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Emrick v. First National Bank of Jonesboro

September 18, 2001

MILDRED E. EMRICK, PLAINTIFF-APPELLANT
v.
FIRST NATIONAL BANK OF JONESBORO AND SCOTT WILKINS, DEFENDANTS-APPELLEES



Appeal from the Circuit Court of Union County. No. 97-L-14 Honorable D.D. Bigler, Judge, presiding

The opinion of the court was delivered by: Justice Kuehn

Released for publication October 30, 2001.

MILDRED E. EMRICK, PLAINTIFF-APPELLANT
v.
FIRST NATIONAL BANK OF JONESBORO AND SCOTT WILKINS, DEFENDANTS-APPELLEES

Appeal from the Circuit Court of Union County. No. 97-L-14 Honorable D.D. Bigler, Judge, presiding

Attorneys for Appellant: D. Keith Kessler, Jr., David M. Foreman, Crain, Miller & Milner, Ltd., 623 E. Broadway, P.O. Box 867, Centralia, IL 62801. Attorneys for Appellees: Edward Renshaw, Feirich, Mager, Green, Ryan, 2001 West Main Street, P.O. Box 1570, Carbondale, IL 62903.

The opinion of the court was delivered by: Justice Kuehn

 PUBLISHED

Mildred E. Emrick appeals from the trial court's April 14, 1999, and June 14, 2000, orders relative to the defendants' summary judgment motion. We reverse and remand.

This suit stems from a dispute involving the manner in which the First National Bank of Jonesboro applied the proceeds from a sale of collateral. On August 20, 1992, Jeff Emrick, who owned and operated a trucking company known as Emrick Trucking, Inc., borrowed $421,252 from the First National Bank of Jonesboro (the Bank) for purposes of debt consolidation. Jeff Emrick is the son of Mildred E. Emrick. The August 20, 1992, loan was secured by a security agreement, bearing the same date, between Jeff Emrick, doing business as Emrick Trucking, Inc. (Emrick Trucking), and the Bank. That security agreement gave the Bank a security interest in several trucks, trailers, and other equipment in the event of a default on the loan. However, the Bank felt that it needed further guaranties in order to make this loan, and it required Mildred to personally guaranty the August 20, 1992, loan up to $150,000. On that same date, Mildred signed a guaranty document to which only she and the Bank were parties. That guaranty was secured by a mortgage on her home.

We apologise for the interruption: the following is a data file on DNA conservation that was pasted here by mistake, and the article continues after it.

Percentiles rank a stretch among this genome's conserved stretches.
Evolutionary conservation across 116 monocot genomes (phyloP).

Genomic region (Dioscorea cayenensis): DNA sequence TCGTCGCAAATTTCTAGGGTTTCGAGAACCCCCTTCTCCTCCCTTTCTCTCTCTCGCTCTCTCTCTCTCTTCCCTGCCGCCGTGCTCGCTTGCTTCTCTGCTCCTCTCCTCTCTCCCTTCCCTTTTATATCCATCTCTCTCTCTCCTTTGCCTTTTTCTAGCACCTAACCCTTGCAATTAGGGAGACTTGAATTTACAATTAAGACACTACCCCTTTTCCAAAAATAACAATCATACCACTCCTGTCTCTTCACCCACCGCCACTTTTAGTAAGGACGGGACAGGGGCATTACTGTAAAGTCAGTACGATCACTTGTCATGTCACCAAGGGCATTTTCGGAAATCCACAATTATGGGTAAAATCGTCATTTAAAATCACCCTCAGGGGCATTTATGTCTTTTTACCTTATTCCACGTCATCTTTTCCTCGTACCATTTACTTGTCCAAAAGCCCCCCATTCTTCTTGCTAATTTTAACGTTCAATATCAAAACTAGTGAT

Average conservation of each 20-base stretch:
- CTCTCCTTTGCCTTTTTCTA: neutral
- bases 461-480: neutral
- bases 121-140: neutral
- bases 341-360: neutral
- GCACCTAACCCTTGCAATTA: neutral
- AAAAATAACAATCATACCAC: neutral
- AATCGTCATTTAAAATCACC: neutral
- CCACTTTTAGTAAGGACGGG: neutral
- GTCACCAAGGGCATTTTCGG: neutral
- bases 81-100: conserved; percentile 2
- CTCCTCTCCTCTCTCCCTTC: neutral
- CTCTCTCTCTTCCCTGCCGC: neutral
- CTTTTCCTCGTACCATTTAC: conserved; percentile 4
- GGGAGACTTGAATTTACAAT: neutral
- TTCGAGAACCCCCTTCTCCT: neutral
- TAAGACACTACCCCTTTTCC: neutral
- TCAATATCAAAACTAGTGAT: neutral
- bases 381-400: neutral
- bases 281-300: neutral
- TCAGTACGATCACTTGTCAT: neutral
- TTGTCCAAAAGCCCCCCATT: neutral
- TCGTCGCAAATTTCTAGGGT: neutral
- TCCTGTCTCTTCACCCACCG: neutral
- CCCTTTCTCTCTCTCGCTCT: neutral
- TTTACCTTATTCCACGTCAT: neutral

On January 3, 1994, Emrick Trucking borrowed an additional $30,000 from the Bank to pay bills and expenses. This loan was not specifically secured. Mildred was not a party to this loan, and she did not specifically guaranty its repayment. The original security agreement between Emrick Trucking and the Bank contained language that could be construed as including this second loan. The security interest Emrick Trucking gave the bank applied to the original loan and to "all other additional indebtedness or liabilities for which [Emrick Trucking] is now or may become liable to [the Bank]." Mildred's guaranty contained no such similar language.

Sometime during that first quarter of 1994, Emrick Trucking defaulted on both loans. Apparently without the Bank's consent, Emrick Trucking sold most of the trucks, trailers, and other equipment pledged as collateral on the first loan, raising $343,252. Proceeds from these sales were given to the Bank. The Bank applied these proceeds first to pay off the unsecured $30,000 note and then to reduce the outstanding balance owed on the first note. After taking these steps, $108,000 remained due on the original loan.

Since there was still a deficiency on the original loan, the Bank instituted a mortgage foreclosure action against Mildred. It appears that Mildred sold a portion of her real estate for $108,917.32, but the record and briefs do not clarify if she sold it pursuant to the foreclosure or otherwise. In any event, the Bank applied those proceeds to the principal balance still due on the original note. The Bank dismissed the foreclosure suit for reasons that cannot for certain be determined from the record, although it appears that the Bank dismissed the suit when Mildred offered the Bank an amount equaling the balance owed on the first loan.

Mildred sued the Bank for breach of the guaranty document she had signed. Specifically, Mildred objected to the Bank's application of the proceeds of the sale of collateral to the unsecured note before the application of any amount to the loan to which her guaranty was connected. Mildred contended that the Bank's giving priority to the unsecured loan increased her risk under the guaranty. The Bank filed a motion for summary judgment claiming that the first loan and security agreement, to which Mildred was not a party, gave it the right to apply the proceeds from the sale of collateral to the subsequent loan. The Bank also contended that the issues Mildred raised in her suit were compromised by way of an accord and satisfaction, in that Mildred offered the $108,917.32 in full satisfaction of her $150,000 guaranty and the Bank accepted her offer.

During the pendency of this case, Mildred amended her complaint to add Scott Wilkins, the Bank's president, as an additional defendant. She essentially made the same allegations against Scott Wilkins as she had made against the Bank. As the bank president, he was the one allegedly responsible for making the priority ...


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